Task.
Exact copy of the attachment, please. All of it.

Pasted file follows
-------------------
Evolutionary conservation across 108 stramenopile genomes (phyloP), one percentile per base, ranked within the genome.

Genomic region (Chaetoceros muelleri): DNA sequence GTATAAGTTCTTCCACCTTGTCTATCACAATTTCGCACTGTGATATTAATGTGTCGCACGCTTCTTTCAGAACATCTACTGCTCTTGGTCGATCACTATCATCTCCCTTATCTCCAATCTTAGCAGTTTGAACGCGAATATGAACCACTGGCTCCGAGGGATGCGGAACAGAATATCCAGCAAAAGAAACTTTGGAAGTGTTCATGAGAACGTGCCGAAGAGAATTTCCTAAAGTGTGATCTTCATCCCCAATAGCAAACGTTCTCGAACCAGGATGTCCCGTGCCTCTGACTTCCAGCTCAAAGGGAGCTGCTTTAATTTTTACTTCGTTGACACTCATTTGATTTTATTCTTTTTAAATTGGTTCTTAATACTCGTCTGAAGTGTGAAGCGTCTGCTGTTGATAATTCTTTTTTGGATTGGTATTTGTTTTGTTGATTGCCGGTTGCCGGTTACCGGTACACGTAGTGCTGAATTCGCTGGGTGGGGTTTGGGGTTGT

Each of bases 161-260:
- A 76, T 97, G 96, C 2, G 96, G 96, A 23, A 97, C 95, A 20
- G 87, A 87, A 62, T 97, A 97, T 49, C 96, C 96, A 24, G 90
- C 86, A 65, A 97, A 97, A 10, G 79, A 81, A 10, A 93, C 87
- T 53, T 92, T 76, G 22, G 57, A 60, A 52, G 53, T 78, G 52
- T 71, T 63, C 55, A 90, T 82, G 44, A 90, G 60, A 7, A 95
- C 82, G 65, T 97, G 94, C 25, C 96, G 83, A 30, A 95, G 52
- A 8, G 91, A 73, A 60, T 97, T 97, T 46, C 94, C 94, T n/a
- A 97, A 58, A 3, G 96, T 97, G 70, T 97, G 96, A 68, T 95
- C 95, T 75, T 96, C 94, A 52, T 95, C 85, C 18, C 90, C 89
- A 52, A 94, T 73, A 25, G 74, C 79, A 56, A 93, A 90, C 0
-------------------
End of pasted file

Evolutionary conservation across 108 stramenopile genomes (phyloP), one percentile per base, ranked within the genome.

Genomic region (Chaetoceros muelleri): DNA sequence GTATAAGTTCTTCCACCTTGTCTATCACAATTTCGCACTGTGATATTAATGTGTCGCACGCTTCTTTCAGAACATCTACTGCTCTTGGTCGATCACTATCATCTCCCTTATCTCCAATCTTAGCAGTTTGAACGCGAATATGAACCACTGGCTCCGAGGGATGCGGAACAGAATATCCAGCAAAAGAAACTTTGGAAGTGTTCATGAGAACGTGCCGAAGAGAATTTCCTAAAGTGTGATCTTCATCCCCAATAGCAAACGTTCTCGAACCAGGATGTCCCGTGCCTCTGACTTCCAGCTCAAAGGGAGCTGCTTTAATTTTTACTTCGTTGACACTCATTTGATTTTATTCTTTTTAAATTGGTTCTTAATACTCGTCTGAAGTGTGAAGCGTCTGCTGTTGATAATTCTTTTTTGGATTGGTATTTGTTTTGTTGATTGCCGGTTGCCGGTTACCGGTACACGTAGTGCTGAATTCGCTGGGTGGGGTTTGGGGTTGT

Each of bases 161-260:
- A 76, T 97, G 96, C 2, G 96, G 96, A 23, A 97, C 95, A 20
- G 87, A 87, A 62, T 97, A 97, T 49, C 96, C 96, A 24, G 90
- C 86, A 65, A 97, A 97, A 10, G 79, A 81, A 10, A 93, C 87
- T 53, T 92, T 76, G 22, G 57, A 60, A 52, G 53, T 78, G 52
- T 71, T 63, C 55, A 90, T 82, G 44, A 90, G 60, A 7, A 95
- C 82, G 65, T 97, G 94, C 25, C 96, G 83, A 30, A 95, G 52
- A 8, G 91, A 73, A 60, T 97, T 97, T 46, C 94, C 94, T n/a
- A 97, A 58, A 3, G 96, T 97, G 70, T 97, G 96, A 68, T 95
- C 95, T 75, T 96, C 94, A 52, T 95, C 85, C 18, C 90, C 89
- A 52, A 94, T 73, A 25, G 74, C 79, A 56, A 93, A 90, C 0